Original illustration by Anne Le Guern

On January 11, 2023, the road was a crime scene. That day, an IED exploded beneath the first car in a convoy of Kenyan engineers and construction workers, killing all four passengers. Only the road witnessed the militants digging the hole to place the device, and the blackened, mangled body of the Toyota Hilux — just innards, no chassis, all four wheels still upright, attached to their axes.

Before the road was witness, before it was a crime scene, it was a wound in the landscape — a raw gash filled in and covered with gravel from quarries along the River Tana, which flows through the arid expanse of northeastern Kenya toward Kenya’s Indian Ocean coastline. Before it was a wound, it was negative space, left behind by piles of upturned topsoil, called “overburden,” that were trucked to somewhere else. Before it was negative space, it was a path of uprooted trees and shrubs. Before that, it was a constellation of concrete beacons that looked like gravestones. And before it was a constellation of beacons, before it was any of these other things, the road was a straight line on a map — solid, obvious, and true.

Most other roads in this part of Kenya, a region characterized by infrastructural neglect, don’t have names. They go by numbers, like D568, C81, or A3. But from the moment this one was drawn, it had a name: the Lamu–Garissa Road. That is because this road isn’t just going to Garissa — other roads already do — this road is going into the future.

The Lamu–Garissa Road forms the initial part of the Lamu Port–South Sudan–Ethiopia Transport (LAPSSET) Corridor, which is, in the words of LAPSSET authorities, the “first single gigantic, integrated, transformative, and game-changer infrastructure project.” The place-names in the acronym are a code for the promise of wealth: the project will link the oil fields of South Sudan and of Turkana in northern Kenya through a network of highways, railways, and pipelines to Lamu Port. Other roads and railways fan out into Ethiopia. Through this network, development shall emanate: farms, homes, resort cities, universities, refineries, factories. Lamu, an island off the north coast of Kenya near the border with Somalia, shall be restored to its historical glory as a central node of international trade along East Africa’s Swahili coastline.

The Lamu–Garissa Road begins in Mokowe, on Lamu’s mainland, close to Lamu Port. For fifteen miles, it is tarmacked, glossy, smooth, done. Its designers have big dreams for it: its one-hundred-and-fifty-five-mile body will stretch northward, bending a bit east at the halfway point to run parallel to the River Tana, stopping through the string of towns along that winding desert lifeline. The engineers plan a road with a speed of seventy-five miles per hour and a capacity of thousands of vehicles a day. Nothing out there has ever moved that fast.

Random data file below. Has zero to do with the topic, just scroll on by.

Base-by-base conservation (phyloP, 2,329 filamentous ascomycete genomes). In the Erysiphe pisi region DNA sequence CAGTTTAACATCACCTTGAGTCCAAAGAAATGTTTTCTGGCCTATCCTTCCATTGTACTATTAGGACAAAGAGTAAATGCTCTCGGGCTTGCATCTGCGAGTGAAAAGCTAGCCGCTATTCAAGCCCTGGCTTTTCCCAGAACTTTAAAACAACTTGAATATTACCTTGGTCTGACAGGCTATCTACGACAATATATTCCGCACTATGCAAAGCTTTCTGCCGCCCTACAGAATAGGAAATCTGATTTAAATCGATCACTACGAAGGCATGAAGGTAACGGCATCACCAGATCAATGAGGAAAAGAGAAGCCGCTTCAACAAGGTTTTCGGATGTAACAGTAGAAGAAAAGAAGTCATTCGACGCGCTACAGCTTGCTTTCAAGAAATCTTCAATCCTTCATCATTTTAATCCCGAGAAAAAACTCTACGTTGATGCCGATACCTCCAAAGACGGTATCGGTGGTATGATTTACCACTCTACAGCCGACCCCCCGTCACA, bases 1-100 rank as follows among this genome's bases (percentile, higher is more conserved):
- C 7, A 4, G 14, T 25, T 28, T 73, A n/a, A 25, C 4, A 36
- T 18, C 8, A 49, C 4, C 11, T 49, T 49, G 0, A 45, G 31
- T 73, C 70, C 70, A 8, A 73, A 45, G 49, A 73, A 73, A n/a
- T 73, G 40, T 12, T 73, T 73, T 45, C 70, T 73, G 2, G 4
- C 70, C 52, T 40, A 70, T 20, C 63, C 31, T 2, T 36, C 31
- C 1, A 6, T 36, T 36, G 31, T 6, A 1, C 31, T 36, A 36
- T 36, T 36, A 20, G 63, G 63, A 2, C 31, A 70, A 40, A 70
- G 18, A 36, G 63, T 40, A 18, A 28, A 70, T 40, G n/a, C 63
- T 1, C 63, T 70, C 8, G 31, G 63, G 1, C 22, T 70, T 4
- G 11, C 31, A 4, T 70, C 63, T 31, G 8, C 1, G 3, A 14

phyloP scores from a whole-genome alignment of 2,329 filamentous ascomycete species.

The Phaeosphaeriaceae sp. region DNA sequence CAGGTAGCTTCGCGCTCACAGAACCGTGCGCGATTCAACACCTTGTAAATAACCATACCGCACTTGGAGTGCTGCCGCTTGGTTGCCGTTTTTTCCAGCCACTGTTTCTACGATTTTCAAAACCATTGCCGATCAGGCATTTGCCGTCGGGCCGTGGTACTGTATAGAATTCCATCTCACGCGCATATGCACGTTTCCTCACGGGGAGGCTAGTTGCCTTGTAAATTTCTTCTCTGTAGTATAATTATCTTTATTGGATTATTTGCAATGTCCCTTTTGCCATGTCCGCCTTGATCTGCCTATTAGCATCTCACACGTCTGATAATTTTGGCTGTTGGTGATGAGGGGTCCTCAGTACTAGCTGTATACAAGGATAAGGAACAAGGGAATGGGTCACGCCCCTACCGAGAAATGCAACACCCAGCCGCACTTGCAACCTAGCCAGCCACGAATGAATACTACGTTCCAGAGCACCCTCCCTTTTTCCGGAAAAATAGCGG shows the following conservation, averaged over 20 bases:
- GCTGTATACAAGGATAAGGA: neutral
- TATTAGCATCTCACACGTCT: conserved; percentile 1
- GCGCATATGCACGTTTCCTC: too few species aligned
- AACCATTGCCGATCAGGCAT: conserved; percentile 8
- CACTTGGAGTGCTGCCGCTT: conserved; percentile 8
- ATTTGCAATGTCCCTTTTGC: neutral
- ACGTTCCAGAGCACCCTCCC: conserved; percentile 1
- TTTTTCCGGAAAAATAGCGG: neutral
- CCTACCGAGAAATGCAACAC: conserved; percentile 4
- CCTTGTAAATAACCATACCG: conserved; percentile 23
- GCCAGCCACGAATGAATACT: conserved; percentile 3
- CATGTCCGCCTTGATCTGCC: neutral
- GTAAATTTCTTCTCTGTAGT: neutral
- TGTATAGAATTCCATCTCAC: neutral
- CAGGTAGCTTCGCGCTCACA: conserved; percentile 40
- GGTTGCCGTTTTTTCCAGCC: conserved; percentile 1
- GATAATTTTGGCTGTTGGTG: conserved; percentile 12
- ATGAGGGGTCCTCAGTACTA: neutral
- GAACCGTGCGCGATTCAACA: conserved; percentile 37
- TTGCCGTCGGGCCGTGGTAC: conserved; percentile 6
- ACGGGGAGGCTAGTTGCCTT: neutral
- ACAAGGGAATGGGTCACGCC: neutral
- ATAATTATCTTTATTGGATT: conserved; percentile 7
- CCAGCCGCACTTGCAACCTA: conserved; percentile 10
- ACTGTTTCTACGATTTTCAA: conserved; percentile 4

But the road isn’t even close to done yet. Not long after departing Mokowe, the tarmac turns to gravel. Farther on, the road ends: black IED scars have stopped it in its tracks. The LAPSSET Corridor is a flagship project of Kenya’s Vision 2030, a plan for “[transforming] the country into a middle-income, industrialized, and sustainable nation by 2030.” The most significant of its many programs are large-scale infrastructure projects; LAPSSET was meant to be the capstone. South Sudan’s independence in 2011 and the discovery of oil by the British firm Tullow Oil in Turkana provided a seductive base of extractive wealth (and thus lucrative justification) for such a corridor. According to the LAPSSET blueprints, at some points, highway, railway, and pipeline will all run in parallel within one 1,650-foot-wide artery along which liquid, cargo, and humans — that is to say, capital — will flow freely. All lines in this project point toward a single vanishing point: modernity.

Modernity reached other parts of Kenya long ago but struggled to make it up this far north. LAPSSET promises to change that, forming the connective tissue that allows capital to flow into northern Kenya’s impoverished, left-behind regions. “By 2030, it will become impossible to refer to any region of our country as ‘remote,’” the plan declares. “The Vision aims to move all Kenyans to the future as one nation.” LAPSSET will stitch the nation together — gone will be the era when the only way to get to Lamu from Nairobi within a day was by air — and also heal it, connecting “problem” regions of the north, long plagued by insecurity, with the prosperous central regions through inclusion in the modern economy. A road can make a promise. 

Continue on Guernica